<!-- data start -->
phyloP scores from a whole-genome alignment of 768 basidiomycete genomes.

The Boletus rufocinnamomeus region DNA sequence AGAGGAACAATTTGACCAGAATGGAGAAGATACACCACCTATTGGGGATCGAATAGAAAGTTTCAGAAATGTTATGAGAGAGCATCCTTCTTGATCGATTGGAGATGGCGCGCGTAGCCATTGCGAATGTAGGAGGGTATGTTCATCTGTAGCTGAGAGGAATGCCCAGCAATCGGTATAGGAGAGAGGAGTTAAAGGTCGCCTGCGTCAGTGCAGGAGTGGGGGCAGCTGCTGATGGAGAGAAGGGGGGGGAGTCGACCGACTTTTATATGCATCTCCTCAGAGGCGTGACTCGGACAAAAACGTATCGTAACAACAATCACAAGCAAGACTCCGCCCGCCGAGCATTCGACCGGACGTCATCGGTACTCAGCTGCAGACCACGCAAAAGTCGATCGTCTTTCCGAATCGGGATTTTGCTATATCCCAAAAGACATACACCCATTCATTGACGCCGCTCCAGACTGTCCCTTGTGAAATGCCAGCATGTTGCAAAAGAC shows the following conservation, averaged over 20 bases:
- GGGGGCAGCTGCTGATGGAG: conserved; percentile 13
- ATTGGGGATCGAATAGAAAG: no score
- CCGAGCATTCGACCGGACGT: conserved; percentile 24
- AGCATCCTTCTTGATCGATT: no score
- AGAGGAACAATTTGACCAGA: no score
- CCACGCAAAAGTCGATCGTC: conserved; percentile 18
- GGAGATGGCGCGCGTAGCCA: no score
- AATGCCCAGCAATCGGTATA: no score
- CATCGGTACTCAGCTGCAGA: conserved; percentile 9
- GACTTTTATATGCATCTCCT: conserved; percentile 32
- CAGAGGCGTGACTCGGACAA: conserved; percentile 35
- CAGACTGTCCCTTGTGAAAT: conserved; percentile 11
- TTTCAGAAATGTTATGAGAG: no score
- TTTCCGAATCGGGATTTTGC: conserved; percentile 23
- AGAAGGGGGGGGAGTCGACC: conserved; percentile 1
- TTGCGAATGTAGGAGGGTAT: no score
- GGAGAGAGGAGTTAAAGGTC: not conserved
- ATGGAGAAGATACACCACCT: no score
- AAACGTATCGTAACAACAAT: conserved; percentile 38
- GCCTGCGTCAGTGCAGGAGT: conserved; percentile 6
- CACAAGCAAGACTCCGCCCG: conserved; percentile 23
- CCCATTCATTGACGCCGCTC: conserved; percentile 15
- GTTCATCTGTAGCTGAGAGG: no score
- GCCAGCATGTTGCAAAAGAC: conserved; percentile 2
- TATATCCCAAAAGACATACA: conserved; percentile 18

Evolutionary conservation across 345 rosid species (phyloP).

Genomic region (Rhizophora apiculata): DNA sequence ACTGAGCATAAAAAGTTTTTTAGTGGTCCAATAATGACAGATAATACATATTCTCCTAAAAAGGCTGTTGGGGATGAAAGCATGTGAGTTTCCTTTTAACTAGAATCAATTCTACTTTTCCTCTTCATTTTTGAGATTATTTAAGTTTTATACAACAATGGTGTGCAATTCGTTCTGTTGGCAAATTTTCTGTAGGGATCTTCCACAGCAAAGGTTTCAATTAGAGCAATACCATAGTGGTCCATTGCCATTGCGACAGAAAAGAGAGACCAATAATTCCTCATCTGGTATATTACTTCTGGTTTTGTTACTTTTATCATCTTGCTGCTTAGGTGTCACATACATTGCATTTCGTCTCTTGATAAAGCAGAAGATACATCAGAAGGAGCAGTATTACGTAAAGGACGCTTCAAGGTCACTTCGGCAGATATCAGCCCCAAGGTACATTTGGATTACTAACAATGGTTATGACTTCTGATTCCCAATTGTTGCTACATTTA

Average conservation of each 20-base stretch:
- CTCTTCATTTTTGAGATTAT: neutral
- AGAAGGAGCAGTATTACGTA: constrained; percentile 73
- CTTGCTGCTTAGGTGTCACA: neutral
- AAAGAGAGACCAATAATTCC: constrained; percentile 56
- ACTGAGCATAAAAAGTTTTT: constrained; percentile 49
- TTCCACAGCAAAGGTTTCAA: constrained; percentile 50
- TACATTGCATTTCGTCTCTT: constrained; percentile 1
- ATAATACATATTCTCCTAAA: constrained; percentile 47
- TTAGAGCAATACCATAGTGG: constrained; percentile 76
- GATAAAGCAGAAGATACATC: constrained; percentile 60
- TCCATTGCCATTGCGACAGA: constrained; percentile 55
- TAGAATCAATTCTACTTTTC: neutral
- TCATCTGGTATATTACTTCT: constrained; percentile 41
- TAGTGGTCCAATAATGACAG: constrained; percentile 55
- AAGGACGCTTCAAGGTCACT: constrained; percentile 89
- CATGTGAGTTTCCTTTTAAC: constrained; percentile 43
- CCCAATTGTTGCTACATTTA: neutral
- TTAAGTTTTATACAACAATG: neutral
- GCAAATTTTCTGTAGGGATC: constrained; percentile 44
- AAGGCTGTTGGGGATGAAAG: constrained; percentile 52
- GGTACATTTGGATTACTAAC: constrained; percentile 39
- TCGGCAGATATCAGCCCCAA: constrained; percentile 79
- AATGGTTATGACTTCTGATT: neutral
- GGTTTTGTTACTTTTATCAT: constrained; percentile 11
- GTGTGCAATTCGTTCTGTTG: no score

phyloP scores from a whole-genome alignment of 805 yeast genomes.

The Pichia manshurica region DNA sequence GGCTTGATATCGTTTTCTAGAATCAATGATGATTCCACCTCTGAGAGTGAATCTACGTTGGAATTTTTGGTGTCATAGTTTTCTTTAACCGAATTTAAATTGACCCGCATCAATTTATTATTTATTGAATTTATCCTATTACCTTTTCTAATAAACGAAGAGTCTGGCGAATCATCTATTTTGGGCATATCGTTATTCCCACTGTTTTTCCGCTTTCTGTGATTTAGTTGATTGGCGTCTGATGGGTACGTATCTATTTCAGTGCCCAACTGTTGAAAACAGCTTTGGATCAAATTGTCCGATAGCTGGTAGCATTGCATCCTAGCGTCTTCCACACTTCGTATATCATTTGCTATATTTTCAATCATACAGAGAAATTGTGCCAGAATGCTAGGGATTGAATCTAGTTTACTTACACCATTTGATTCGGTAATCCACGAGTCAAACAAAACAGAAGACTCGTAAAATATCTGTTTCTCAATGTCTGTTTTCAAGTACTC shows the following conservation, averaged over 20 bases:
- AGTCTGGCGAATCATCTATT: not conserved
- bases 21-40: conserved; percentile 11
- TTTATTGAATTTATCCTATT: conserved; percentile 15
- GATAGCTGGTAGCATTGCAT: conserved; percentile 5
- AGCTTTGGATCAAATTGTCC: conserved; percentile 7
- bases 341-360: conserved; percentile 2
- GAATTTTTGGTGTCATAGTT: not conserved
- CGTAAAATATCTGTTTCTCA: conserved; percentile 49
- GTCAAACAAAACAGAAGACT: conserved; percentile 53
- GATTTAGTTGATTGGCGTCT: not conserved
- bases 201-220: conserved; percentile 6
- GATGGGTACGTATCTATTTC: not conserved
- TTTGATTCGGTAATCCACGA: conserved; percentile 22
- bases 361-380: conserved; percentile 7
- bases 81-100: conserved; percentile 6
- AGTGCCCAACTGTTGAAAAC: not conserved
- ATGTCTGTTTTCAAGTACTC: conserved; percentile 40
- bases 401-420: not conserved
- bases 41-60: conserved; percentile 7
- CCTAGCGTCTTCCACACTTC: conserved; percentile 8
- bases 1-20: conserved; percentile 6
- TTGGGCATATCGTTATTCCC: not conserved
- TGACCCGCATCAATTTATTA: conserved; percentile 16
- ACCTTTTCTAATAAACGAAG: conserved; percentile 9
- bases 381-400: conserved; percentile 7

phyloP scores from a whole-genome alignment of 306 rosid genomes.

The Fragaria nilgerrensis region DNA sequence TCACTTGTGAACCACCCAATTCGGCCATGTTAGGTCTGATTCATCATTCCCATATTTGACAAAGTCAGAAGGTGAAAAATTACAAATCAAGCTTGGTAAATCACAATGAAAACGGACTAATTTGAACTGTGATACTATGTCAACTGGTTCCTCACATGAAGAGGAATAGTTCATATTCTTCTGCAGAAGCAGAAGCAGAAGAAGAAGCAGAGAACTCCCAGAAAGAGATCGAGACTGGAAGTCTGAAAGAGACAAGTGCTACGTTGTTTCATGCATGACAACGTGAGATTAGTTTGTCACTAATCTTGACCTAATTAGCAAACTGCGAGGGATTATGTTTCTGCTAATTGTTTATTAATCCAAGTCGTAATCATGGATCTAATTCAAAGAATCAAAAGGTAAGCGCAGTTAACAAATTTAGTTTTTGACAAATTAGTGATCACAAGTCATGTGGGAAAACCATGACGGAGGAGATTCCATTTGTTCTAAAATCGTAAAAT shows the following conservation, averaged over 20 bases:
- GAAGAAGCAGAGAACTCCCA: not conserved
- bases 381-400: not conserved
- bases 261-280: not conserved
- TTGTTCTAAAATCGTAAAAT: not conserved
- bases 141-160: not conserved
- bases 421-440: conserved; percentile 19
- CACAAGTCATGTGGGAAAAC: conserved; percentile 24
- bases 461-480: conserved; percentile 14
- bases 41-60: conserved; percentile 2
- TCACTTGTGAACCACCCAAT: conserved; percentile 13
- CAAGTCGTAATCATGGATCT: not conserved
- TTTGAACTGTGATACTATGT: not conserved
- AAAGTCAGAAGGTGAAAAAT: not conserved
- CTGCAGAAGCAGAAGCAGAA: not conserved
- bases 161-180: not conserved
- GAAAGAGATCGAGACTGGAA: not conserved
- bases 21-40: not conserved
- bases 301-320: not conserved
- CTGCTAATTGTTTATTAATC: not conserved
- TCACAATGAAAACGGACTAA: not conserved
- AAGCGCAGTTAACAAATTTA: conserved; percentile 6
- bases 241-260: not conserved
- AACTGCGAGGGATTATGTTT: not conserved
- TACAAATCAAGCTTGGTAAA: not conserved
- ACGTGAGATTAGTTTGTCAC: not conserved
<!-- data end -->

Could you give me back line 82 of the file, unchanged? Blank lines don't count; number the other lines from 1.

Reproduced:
- bases 381-400: conserved; percentile 7